NVIDIA QuadroFX 4800 1.5 GB Workstation Graphics Card
Power Consumption, Noise, and Cooling
As for power consumption, we were genuinely curious as to how the QuadroFX 4800 would stand up. The 4800 is powered by NVIDIA's very large GT200 graphics processor, which is running at a fairly high clock rate, paired with 1.5 GB of GDDR-3 memory. The PCB and cooling systems are fairly large, which altogether initially led us to believe it would consume quite a bit of power.
Amazingly though, the QuadroFX 4800's power consumption numbers are fairly modest. NVIDIA rates it at 150W peak power consumption, which can work with only a single PCI Express 6-pin power adapter, whereas ATI's new high-end FirePro V8700 card requires two PCI Express power adapters to run. This means that the QuadroFX 4800 is compatible with a greater amount of older systems which might only have one of these power connectors. (Of course, power supply adapters are pretty cheap, so this is not a deal breaker for the FirePro). Here's how the QuadroFX 4800 fared in our power consumption tests with an identical testbed platform (seen on following page).
Despite being a physically large chip, NVIDIA's GT200 is fairly efficient when it comes to power usage. It's definitely smarter than its prior generation when it comes to shutting off areas which don't need to be active at the Windows desktop. This new high-end solution consumes less power at idle than NVIDIA's previous high-end product and their current mid-range product.
When you crank up the GPU load on these cards, however, the QuadroFX 4800 consumes a bit more than expected. At full load, the QuadroFX 4800 consumes about the same power as the previous generation QuadroFX 5600, and just a few watts less than ATI's FirePro V8700. While NVIDIA has a slight edge when it comes to overall power consumption compared to ATI's new card, it does not appear to be significant when you really push the cards.
NVIDIA's cooling system, simply to the point, works terrifically on the QuadroFX 4800. It's definitely a heavy duty cooling solution, but it's quite elegant and keeps the GPU cool with almost zero noise added to the ambient environment. As the GPU can put out quite a lot of heat, the ability to cope with that heat and remain near-silent is certainly admirable.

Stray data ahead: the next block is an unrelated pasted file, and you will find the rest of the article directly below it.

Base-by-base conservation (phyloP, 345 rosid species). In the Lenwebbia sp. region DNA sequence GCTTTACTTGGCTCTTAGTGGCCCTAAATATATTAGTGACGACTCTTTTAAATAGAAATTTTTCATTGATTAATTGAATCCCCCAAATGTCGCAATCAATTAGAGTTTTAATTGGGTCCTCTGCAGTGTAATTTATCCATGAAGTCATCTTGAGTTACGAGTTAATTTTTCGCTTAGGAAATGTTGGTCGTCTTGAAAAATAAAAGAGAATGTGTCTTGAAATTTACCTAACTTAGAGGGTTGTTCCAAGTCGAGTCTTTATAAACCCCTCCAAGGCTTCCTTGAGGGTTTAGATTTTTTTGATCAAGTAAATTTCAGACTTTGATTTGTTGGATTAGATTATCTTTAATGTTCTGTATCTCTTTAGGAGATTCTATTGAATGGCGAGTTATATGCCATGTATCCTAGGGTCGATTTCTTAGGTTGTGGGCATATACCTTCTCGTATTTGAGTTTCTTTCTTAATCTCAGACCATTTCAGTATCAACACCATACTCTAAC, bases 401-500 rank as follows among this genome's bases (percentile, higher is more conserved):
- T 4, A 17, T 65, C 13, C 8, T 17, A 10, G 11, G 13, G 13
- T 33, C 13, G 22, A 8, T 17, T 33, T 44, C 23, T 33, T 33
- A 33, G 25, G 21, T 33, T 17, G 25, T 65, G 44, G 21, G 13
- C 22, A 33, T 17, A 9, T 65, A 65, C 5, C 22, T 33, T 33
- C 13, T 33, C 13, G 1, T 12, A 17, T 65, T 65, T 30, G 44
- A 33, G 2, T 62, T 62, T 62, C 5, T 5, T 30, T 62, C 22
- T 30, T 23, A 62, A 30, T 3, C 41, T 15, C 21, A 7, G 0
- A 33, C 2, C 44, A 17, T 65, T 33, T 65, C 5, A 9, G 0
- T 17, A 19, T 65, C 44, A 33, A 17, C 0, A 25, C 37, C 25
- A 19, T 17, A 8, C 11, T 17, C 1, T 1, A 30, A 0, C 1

Throughout our testing, we never saw the GPU reach over 69°C, and during most tasks it idled in the 40°C range, which is fairly comfortable for a high-end card. We don't have performance data comparing this to the FirePro V8700, as thermal monitoring is not readable by any software at this time. However, most similarly equipped RV7700 cards run in the high-80°C range during peak loads, and we would expect the same from the FirePro V8700. However, we would be comfortable saying NVIDIA's QuadroFX 4800 runs a bit cooler, although noise levels are very close between the two. Very impressive noise control on these high-end cards from both companies.
Heat Shroud and Cooling Fan
Rear-Mounted Heatsink and Vents
Interestingly enough, although NVIDIA doesn't really talk about it for it's high-end workstation and business lineups, the QuadroFX 4800 also supports overclocking. If you need to give your clock speeds a nice kick in the pants, you can do so through the NVIDIA nTune utility. NVIDIA doesn't try to hide away the overclocking controls either, and they allow full control over the GT200 GPU and GDDR-3 clock speeds. During our testing, we were able to boost our QuadroFX 4800 card up from 602 MHz GPU / 800 MHz memory to 725 MHz GPU / 1000 MHz memory. This allows for roughly a 20% boost in rendering performance while pushing memory bandwidth levels up from 76 GB/s to 95 GB/s.
Not bad, considering it's free and fairly painless. Of course, every card clocks differently, and if you're going to take the risk and push your card, be prepared for higher power consumption numbers, more heat, and possible instability.